It's probably theoretically doable, especially if you do narrow your criteria to ONLY longevity, though 25 years might still be out of reach in the end - I know a few rare dogs get there, but it's so uncommon it's difficult to say if that's reproducible through selective breeding or just some kind of fluke through environment and genetics, especially since none of the dogs currently authenticated to have lived 20+ years are related as far as I can tell. There is going to be a point where extending any species' lifespan further becomes biologically impossible. It's worth mentioning that most reputable, passionate breeders DO take longevity into account when they plan their litters, and it's one of the reasons many do look at a potential stud's or dam's siblings, aunts/uncles, cousins, etc. as well as just their direct ancestors. But there's so many other things to balance when producing exceptional dogs that it cannot reasonably be the main focus of most breeding programs.

Definitely an interesting thing to think about, though!
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Selecting for longevity also works differently in different breeds. Giants like the Irish Wolfhound mentioned earlier in this thread are short-lived because they're giants - their size is pushing the biological limits of the canine genome. They spend an enormous amount of resources early in life growing an incredible amount very quickly - even in cases where they're carefully fed to promote relatively 'slow and steady' growth. At their first birthday a Great Dane might easily be 100x their birth weight - compare that to a long-lived giant like the Asian elephant, who despite putting on ~1kg a day in their first year aren't even 5x their birth weight by their first birthday (on average, from the numbers I could find). For giant dogs, even as adult there's more strain on their hearts, more on their bones and joints, more on their GI system, more on their... everything. They cannot physically or biologically obtain the average lifespan of even the longer-lived breeds we currently have and still maintain the physical traits (eg size) that make them the breed they are.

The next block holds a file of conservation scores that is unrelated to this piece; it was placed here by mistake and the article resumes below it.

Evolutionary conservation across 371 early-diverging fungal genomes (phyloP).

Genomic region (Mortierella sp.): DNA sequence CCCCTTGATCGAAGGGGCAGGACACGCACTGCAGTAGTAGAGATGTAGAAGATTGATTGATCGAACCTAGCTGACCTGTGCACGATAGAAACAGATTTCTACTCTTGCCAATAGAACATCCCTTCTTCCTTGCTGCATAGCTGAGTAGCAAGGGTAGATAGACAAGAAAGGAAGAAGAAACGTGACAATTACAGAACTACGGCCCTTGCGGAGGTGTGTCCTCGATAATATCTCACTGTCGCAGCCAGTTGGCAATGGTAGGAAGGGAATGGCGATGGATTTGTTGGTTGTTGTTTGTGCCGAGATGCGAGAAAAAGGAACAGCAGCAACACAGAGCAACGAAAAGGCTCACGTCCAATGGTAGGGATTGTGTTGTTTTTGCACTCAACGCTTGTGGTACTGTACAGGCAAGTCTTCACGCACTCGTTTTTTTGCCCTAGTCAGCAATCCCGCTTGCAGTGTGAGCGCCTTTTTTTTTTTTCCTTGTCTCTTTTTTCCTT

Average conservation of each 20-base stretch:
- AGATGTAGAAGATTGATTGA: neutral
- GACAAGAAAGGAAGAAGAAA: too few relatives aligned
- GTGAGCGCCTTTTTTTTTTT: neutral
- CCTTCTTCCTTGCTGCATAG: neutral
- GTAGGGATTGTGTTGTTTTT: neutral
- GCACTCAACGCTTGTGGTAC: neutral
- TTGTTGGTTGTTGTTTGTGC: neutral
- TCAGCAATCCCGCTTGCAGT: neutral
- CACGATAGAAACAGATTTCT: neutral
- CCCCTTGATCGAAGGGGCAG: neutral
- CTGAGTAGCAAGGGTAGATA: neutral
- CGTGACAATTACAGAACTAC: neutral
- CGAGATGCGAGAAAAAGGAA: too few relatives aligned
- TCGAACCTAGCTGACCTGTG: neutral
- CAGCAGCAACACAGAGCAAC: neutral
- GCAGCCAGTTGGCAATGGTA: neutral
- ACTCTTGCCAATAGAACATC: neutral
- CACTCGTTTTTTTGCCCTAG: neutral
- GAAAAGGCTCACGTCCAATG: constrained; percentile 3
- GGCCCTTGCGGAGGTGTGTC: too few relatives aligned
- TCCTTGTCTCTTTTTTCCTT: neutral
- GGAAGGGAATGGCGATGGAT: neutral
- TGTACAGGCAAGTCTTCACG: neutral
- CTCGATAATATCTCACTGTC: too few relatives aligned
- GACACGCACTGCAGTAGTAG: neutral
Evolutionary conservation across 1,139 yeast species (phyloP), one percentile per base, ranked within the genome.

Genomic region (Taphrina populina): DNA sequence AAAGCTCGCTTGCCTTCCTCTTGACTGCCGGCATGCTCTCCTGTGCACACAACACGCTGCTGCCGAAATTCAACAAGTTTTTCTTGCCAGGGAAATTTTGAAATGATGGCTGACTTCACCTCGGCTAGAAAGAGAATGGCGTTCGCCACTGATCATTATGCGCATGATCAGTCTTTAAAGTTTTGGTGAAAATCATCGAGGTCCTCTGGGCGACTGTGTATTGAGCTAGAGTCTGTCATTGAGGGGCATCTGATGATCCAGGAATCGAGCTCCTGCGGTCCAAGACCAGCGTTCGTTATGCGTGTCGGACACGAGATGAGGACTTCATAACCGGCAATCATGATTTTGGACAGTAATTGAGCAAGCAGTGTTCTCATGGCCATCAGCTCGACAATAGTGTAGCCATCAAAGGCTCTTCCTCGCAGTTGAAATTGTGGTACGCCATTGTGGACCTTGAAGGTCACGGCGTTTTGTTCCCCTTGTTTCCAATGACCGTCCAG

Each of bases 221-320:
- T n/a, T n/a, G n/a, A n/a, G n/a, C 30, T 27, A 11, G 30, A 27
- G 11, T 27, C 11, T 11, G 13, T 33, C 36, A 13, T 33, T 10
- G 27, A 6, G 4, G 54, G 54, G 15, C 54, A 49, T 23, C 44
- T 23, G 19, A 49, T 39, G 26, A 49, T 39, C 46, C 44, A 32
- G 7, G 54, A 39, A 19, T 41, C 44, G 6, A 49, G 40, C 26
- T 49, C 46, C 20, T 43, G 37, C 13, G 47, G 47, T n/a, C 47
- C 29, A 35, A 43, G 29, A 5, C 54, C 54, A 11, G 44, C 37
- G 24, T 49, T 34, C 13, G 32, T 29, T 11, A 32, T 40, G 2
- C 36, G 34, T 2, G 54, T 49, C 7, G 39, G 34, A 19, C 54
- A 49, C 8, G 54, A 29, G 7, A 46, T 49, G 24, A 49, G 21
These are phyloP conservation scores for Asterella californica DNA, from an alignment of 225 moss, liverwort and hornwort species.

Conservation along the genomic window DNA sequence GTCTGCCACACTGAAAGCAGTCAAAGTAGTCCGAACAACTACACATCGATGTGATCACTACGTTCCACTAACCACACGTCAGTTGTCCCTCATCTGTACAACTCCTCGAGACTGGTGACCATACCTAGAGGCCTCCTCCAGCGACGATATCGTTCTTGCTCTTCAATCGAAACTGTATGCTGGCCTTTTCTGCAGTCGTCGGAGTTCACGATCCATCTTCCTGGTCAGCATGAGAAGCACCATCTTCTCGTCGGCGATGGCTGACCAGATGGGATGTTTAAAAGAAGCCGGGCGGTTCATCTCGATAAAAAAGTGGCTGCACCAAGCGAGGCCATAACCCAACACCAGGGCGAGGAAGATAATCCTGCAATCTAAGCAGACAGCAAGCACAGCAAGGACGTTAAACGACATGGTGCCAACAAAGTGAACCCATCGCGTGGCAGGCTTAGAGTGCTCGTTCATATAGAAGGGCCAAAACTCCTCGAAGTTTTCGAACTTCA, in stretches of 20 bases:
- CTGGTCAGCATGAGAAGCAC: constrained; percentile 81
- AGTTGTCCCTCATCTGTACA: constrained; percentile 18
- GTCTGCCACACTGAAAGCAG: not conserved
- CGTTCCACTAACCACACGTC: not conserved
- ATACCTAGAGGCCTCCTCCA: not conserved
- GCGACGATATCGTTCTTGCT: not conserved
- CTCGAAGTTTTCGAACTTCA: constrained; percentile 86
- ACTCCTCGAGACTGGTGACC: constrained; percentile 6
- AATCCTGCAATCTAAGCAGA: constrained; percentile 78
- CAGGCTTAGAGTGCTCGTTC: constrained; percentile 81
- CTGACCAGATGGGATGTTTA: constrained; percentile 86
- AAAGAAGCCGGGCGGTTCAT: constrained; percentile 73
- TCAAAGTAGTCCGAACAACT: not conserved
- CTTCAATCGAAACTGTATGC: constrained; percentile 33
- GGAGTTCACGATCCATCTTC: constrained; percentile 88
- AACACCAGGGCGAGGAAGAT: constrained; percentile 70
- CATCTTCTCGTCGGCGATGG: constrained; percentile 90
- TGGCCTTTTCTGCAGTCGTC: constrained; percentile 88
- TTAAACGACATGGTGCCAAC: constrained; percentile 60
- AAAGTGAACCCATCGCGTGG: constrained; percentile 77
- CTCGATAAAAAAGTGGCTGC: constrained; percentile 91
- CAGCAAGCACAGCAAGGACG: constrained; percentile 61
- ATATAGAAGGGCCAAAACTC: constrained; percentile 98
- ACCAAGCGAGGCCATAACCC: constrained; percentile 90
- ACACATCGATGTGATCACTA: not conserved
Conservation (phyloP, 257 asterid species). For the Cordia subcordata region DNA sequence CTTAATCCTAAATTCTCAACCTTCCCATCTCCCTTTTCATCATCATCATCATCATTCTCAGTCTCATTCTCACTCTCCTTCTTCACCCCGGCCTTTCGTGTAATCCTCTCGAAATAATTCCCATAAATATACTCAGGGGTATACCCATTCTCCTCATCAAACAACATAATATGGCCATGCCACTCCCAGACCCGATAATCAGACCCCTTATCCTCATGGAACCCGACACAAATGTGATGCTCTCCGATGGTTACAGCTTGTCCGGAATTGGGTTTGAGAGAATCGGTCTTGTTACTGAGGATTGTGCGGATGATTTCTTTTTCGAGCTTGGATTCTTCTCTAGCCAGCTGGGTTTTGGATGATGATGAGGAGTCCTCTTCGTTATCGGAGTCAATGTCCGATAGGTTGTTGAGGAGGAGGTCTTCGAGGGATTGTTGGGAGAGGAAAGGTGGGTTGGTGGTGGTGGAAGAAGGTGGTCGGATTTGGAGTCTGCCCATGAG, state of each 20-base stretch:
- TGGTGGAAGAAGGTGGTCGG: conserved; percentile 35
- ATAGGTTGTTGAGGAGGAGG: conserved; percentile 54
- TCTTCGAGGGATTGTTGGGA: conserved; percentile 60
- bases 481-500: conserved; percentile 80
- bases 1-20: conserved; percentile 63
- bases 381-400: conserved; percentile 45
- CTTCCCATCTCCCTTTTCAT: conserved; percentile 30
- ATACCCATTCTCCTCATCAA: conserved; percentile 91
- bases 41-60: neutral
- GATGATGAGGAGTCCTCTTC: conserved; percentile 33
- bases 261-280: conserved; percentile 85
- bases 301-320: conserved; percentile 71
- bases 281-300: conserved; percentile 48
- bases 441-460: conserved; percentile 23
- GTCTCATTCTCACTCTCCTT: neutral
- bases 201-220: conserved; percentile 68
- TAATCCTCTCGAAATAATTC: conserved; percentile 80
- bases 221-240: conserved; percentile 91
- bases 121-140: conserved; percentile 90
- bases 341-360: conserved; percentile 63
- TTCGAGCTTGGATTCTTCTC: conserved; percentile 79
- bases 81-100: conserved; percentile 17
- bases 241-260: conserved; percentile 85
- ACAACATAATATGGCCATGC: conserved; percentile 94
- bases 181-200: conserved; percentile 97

It likely is possible to improve the average lifespan of giants by a small margin, partially by discouraging the breeding of the extreme end of the size range (which many reputable breeders of giant already take into account), but we'd be looking at dogs living closer to 10 years instead of 7 or 8. And even that might require outcrossing for breeds like the Dogue de Bordeaux, whose small gene pool and hereditary heart problems drag the average life span down to a measly 5-8, shorter than even other giants.

I bet you anything that if we were able to set up a superdog longevity breeding program with a huge pool of different breeds and mixes to work with, we'd wind up with a small to medium-small dog in the end, because the current evidence suggests that - on average - breeds in this size range have the longest lifespan.
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My last beagle lived for 25 years.

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If you have papers confirming his birth and death dates, you should submit him to Guinness World Records - that age would put your beagle in the top ten longest lived dogs ever recorded!